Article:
Hyper Void is an old school shoot-’em-up with a handful of funky new tricks that not only push the visuals to mind-bending levels, but delivers a rather awkward take on the relatively tired genre. Is this three-dimensional homage to the SNES heydays a luscious romp through time and space or is it simply stuck in the past?
Death by Lasers
You’re in command of the RM-24, a craft tasked with the mission of investigating… something… By flying through wormholes and gunning down aliens. That’s it, you’re given no real grounds on which to gun these critters down, but that’s not really why anyone plays shoot-’em-ups, is it? Of course it isn’t, you’re here to blow the proverbial brains out of everything and anything in sight and Hyper Void delivers on this front magically.
It’s a mechanically sound endeavor through the wormhole with many levels focusing solely on skillful maneuvers rather than just testing your trigger finger. It’s an easy title to get to grips with too, only a handful of controls are needed to get your RM-24 from A to B but that doesn’t mean this isn’t challenging. The hazards in Hyper Void come thick and fast while the environments procedurally shift and alter before you. Hyper Void’s procedural level formula is creative and testing, distancing itself from the repetition pitfall that claims much of its influences, offering up thought-provoking design that keeps you on your toes throughout.
A Dash of Silliness
Unfortunately, as varied as the levels can be, the majority of Hyper Void only utilizes a horizontal or spiral orientation and doesn’t seem to make much use of the clever wormhole design as much as it could. Once you’ve tasted some of the colorful eccentricity the standard orientations, although an important source of respite, seem to feel far too standard and frequent – you’re always pining for the crazy to kick back in.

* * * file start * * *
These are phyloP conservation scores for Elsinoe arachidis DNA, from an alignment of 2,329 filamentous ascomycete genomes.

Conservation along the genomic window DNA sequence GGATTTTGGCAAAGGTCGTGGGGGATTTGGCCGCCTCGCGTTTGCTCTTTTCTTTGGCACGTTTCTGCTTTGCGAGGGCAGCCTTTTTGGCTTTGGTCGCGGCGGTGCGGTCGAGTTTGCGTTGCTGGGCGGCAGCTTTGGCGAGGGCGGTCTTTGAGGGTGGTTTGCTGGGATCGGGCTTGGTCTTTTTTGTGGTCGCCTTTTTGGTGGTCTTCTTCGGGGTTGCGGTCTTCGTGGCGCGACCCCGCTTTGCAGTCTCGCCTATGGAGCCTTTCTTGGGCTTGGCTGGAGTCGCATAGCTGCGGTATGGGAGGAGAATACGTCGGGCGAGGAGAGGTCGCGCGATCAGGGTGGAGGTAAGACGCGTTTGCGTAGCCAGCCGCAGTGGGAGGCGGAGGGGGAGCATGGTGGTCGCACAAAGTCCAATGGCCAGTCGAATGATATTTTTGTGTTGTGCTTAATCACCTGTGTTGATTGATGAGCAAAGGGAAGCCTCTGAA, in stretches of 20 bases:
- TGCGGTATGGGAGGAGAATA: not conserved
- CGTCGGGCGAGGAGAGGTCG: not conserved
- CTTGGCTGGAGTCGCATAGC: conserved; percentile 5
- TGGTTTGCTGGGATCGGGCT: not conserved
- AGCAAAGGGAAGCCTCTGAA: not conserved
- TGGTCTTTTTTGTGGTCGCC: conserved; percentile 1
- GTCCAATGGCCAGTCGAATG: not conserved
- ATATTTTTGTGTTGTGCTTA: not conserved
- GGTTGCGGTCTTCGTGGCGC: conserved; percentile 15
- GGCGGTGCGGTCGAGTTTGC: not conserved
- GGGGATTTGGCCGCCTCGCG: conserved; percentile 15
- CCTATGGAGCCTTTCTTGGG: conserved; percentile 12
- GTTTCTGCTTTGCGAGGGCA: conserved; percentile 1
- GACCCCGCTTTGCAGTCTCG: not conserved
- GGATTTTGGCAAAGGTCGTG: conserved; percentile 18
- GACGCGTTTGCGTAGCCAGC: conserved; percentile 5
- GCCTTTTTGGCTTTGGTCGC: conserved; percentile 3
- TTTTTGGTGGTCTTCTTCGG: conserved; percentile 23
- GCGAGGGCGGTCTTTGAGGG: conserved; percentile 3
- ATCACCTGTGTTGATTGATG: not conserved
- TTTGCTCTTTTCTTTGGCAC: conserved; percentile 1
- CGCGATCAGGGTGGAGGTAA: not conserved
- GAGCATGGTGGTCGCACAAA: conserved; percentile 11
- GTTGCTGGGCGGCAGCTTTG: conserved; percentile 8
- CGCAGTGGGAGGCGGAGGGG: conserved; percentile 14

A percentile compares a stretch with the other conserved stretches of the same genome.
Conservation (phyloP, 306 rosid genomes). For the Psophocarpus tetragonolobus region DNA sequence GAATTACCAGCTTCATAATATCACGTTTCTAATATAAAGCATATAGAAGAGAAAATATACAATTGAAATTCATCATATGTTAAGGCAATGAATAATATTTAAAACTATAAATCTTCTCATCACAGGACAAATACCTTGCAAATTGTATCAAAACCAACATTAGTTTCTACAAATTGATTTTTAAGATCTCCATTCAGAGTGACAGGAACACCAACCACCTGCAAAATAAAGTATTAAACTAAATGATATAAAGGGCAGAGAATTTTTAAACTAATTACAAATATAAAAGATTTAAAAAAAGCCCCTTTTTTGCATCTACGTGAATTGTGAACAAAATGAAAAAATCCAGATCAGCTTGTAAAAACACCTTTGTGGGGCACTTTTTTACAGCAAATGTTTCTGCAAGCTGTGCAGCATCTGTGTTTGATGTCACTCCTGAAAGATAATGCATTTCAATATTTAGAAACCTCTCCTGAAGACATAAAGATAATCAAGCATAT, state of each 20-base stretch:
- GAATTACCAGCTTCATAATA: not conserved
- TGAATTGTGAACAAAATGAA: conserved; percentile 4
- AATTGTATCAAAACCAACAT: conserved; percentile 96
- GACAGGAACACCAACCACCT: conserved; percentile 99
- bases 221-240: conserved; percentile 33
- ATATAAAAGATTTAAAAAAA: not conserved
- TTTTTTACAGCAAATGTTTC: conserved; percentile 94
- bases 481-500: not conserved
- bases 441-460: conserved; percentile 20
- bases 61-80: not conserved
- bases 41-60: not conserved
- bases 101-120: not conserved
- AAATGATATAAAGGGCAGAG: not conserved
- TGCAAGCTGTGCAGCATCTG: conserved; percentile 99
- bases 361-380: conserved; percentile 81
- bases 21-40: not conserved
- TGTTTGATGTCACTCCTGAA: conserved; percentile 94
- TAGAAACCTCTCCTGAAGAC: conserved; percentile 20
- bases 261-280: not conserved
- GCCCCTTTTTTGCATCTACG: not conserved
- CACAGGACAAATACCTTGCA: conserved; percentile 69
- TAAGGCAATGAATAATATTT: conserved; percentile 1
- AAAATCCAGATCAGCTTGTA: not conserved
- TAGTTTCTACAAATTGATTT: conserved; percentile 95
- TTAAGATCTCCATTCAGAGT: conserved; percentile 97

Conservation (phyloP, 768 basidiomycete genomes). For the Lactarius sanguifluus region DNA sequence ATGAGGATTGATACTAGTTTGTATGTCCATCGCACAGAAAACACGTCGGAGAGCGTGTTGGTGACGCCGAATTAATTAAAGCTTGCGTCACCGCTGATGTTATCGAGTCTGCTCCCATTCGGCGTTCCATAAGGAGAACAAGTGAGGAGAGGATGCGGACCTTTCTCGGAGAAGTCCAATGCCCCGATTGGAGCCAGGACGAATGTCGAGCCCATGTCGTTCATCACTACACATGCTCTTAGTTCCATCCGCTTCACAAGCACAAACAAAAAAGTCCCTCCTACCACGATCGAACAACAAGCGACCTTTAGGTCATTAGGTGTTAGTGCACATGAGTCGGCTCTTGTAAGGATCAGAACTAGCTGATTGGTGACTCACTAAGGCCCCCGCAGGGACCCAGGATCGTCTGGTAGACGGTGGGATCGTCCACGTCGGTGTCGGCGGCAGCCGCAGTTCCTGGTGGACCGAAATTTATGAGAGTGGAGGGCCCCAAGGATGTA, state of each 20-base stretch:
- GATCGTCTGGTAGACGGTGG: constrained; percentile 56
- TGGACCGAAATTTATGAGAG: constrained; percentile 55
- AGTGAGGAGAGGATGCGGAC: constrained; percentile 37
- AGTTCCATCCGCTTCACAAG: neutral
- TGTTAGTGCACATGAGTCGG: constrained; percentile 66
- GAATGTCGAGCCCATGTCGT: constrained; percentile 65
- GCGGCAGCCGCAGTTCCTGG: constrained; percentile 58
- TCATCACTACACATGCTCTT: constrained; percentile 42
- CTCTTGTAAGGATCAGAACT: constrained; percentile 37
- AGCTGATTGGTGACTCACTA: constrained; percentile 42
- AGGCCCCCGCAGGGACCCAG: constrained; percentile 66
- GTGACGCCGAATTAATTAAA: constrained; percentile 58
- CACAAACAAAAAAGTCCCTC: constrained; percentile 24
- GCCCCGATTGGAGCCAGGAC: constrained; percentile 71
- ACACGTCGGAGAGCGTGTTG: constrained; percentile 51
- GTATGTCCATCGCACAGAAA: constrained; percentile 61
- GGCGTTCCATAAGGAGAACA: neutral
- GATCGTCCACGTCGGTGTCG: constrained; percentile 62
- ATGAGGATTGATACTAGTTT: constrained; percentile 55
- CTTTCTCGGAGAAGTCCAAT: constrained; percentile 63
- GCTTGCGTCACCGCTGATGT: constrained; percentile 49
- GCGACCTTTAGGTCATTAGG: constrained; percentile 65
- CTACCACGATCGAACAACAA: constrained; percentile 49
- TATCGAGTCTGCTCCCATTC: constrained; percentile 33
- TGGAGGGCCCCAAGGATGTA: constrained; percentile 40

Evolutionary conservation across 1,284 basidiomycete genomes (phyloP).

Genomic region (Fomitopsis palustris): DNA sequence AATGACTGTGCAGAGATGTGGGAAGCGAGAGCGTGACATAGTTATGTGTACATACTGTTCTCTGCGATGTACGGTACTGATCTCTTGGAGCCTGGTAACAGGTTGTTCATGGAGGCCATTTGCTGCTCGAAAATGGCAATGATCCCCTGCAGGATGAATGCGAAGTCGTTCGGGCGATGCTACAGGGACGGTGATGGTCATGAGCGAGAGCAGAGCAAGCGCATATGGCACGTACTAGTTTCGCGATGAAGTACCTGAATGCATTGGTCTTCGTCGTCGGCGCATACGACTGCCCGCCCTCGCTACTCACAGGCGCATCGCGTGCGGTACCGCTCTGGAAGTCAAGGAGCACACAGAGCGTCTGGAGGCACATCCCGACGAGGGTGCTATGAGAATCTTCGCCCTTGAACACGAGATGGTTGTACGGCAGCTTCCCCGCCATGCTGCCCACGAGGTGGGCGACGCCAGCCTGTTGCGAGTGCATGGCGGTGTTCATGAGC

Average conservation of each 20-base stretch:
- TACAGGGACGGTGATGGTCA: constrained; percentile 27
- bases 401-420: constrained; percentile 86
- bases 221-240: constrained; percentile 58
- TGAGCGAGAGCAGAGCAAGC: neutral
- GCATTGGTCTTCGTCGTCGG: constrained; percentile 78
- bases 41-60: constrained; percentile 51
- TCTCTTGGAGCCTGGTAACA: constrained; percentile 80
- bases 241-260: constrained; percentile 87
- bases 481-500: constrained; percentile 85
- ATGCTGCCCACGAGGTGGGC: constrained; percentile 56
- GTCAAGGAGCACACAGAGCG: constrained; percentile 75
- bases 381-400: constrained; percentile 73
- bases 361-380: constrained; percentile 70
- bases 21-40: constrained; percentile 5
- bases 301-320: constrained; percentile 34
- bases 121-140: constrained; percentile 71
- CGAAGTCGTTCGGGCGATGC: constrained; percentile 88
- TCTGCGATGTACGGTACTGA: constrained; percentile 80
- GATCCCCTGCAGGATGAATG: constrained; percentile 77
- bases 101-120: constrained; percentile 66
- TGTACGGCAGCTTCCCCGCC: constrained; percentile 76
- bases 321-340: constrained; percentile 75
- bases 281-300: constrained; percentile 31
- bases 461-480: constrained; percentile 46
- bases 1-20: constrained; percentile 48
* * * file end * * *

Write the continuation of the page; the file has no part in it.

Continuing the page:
Hyper Void Review - Crazed Perspectives (PS4) - PlayStation LifeStyle
The positives of Hyper Void are more or less over once you’ve looked beyond the procedural and futuristic environments and it actually boasts next to no extra features. Although omissions of multiplayer seems quite logical – things would certainly get overwhelming with two crafts on screen – the absence of leaderboards is quite worrisome. Your level score is tracked and with just under 30 different levels, Hyper Void gives you very little reason to climb aboard again once you’ve bested them.
Thankfully, besting them isn’t a complete cakewalk with over half of the levels boasting exotic boss battles to test your mettle. If that wasn’t enough, the PS4 version brings with it three new additions of the aptly titled “Mega Encounters” that pair wonderfully with the foreboding and theatrical soundtrack and prove a worthy adversary for even the veterans of shoot-’em-ups. It’s also conveniently cross-buy for those that took RM-24 for a spin back on the PS3, meaning you get to challenge the new bosses for free.
Hyper Void is not without its fair share of fun, producing some eccentric and vibrant experiences with its procedural environments. Unfortunately, it’s still very light on additional content and offers next to no incentive to continue the fight once you’ve exhausted the short run of levels. The extra boss fights are great, but too few and far between. Hyper Void is sure to come into a league of its own when Sony’s Project Morpheus VR reaches your living rooms, but until then, it’s just not bringing enough boom to really entice you to part with your cash.
Hyper Void review copy provided by publisher. For information on scoring, please read our Review Policy here.